Perhaps you also have a duty to become a well-informed and unbiased voter in the first place. But that requires a lot of time and effort, and may be especially difficult in a world where government policy extends to so many issues, thereby requiring extensive knowledge to understand more than a small fraction of them. It’s hard to justify the idea that we have a duty to devote that much time to politics. It’s certainly a far cry from the initial intuitive scenario where you have a duty to help Gandalf defeat Sauron, because all you need do is check the right box on a ballot.
To sum up, there can potentially be a duty to vote in a situation where 1) there is a big difference between the two sides, 2) your vote has a significant chance of being decisive, and 3) you have good reason to think you are right about which candidate is best (or at least to conclude that your reasoning is better than than that of the average voter). In that world, you also have a duty to avoid voting for the “bad” candidate. If you have an inclination to do the latter, it is better for you to abstain than to vote.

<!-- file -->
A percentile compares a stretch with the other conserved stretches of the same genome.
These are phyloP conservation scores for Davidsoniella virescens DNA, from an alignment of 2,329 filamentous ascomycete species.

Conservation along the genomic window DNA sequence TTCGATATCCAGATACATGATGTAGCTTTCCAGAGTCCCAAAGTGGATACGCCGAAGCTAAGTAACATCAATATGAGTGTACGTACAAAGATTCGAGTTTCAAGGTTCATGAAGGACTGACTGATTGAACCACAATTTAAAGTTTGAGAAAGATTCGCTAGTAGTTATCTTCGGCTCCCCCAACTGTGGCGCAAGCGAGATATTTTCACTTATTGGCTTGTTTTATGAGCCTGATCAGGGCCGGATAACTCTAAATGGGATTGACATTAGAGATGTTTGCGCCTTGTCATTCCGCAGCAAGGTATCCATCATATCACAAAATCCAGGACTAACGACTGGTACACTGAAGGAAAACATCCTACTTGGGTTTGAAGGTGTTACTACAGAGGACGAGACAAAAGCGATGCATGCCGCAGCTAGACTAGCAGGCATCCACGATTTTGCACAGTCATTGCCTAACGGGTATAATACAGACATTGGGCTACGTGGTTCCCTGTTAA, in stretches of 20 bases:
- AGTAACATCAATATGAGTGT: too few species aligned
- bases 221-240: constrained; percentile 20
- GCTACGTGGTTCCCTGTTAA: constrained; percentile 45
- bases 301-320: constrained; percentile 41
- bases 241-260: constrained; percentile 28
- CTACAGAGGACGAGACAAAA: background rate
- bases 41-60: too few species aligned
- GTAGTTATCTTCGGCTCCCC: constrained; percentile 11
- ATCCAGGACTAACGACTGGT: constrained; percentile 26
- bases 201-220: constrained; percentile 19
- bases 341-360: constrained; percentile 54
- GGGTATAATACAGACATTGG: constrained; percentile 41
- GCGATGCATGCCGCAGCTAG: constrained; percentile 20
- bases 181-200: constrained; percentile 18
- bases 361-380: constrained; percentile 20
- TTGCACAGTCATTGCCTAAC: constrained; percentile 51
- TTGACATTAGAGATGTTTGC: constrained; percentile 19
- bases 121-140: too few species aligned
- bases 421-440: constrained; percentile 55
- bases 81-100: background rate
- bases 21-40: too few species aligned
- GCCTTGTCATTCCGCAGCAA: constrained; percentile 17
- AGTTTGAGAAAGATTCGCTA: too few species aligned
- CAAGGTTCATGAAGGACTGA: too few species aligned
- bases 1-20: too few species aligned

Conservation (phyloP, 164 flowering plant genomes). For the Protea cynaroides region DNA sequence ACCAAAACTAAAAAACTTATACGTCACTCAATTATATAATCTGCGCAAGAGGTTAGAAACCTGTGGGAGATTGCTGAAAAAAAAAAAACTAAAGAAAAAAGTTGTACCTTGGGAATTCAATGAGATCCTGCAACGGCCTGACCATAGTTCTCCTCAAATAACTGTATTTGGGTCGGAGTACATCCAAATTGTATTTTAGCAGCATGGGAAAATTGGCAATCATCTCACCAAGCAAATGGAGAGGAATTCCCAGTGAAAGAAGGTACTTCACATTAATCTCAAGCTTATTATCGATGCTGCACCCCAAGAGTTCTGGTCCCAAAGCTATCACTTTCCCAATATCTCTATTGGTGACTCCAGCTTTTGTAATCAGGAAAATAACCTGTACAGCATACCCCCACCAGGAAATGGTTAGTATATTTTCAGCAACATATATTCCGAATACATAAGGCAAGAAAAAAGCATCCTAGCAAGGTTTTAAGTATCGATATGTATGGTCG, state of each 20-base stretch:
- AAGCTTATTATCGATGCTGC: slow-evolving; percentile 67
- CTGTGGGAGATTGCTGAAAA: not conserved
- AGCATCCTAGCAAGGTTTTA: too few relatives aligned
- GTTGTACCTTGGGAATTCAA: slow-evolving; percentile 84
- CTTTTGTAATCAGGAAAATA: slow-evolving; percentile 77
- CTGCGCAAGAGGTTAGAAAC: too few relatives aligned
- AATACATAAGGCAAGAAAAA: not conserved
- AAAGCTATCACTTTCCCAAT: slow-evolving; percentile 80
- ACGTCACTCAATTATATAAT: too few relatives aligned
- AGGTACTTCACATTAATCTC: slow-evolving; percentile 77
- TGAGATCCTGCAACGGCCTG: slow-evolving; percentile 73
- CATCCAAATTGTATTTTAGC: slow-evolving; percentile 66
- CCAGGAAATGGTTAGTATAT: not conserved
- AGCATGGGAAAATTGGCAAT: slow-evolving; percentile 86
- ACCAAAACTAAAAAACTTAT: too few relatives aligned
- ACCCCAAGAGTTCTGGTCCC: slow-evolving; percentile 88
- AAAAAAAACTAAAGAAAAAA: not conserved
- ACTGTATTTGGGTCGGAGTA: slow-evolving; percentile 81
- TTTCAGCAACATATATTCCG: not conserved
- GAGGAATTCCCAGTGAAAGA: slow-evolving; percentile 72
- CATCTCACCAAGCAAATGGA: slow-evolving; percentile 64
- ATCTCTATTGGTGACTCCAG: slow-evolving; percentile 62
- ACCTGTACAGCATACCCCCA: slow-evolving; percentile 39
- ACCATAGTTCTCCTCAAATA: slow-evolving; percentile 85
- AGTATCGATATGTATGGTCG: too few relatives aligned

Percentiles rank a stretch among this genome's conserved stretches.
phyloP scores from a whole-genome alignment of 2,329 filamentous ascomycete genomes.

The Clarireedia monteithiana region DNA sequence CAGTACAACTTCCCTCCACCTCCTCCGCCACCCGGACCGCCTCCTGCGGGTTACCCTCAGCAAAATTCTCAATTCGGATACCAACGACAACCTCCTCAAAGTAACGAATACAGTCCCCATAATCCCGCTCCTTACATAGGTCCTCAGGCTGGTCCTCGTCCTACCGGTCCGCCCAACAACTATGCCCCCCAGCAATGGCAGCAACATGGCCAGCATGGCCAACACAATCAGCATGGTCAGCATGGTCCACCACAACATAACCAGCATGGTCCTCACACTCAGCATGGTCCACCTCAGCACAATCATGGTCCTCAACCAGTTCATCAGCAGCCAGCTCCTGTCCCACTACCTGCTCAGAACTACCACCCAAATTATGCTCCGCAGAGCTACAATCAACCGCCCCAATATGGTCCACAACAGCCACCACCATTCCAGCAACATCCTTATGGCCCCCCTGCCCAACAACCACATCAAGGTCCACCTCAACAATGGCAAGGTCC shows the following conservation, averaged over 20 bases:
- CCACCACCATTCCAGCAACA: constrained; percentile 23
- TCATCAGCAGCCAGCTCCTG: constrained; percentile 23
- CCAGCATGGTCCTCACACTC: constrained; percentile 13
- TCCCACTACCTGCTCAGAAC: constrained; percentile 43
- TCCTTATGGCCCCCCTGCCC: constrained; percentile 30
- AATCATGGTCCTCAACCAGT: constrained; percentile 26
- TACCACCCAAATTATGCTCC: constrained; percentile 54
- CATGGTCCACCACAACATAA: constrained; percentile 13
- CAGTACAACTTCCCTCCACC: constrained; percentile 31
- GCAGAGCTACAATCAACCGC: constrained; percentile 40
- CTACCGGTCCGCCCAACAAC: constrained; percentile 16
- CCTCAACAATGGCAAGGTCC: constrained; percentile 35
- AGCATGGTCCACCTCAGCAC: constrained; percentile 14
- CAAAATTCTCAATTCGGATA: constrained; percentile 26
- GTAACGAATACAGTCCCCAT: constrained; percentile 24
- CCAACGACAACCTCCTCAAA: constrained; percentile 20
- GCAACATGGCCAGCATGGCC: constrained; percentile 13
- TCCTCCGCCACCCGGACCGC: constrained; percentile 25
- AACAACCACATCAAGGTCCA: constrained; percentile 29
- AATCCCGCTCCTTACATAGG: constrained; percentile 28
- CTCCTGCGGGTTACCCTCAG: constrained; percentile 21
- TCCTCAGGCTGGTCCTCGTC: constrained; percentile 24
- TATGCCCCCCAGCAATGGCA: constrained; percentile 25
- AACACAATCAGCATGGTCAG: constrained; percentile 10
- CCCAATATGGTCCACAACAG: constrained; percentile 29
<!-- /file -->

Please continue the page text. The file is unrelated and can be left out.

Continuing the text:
But these circumstances apply to a relatively small subset of voting decisions. In most elections, the differences between candidates are not as great, there is more uncertainty about which one is better, and a high percentage of the potential electorate have good reason to doubt the quality of their judgment.
The absence of a moral duty to vote in a given election doesn’t necessarily mean you should abstain. Unless you have a moral duty not to vote (as in the Sauron supporter case discussed above), then you can vote or note vote without fear of condemnation. In my view, you do have at least a presumptive obligation to become relatively informed if you do choose to vote. But that’s different from having an obligation to vote, as such.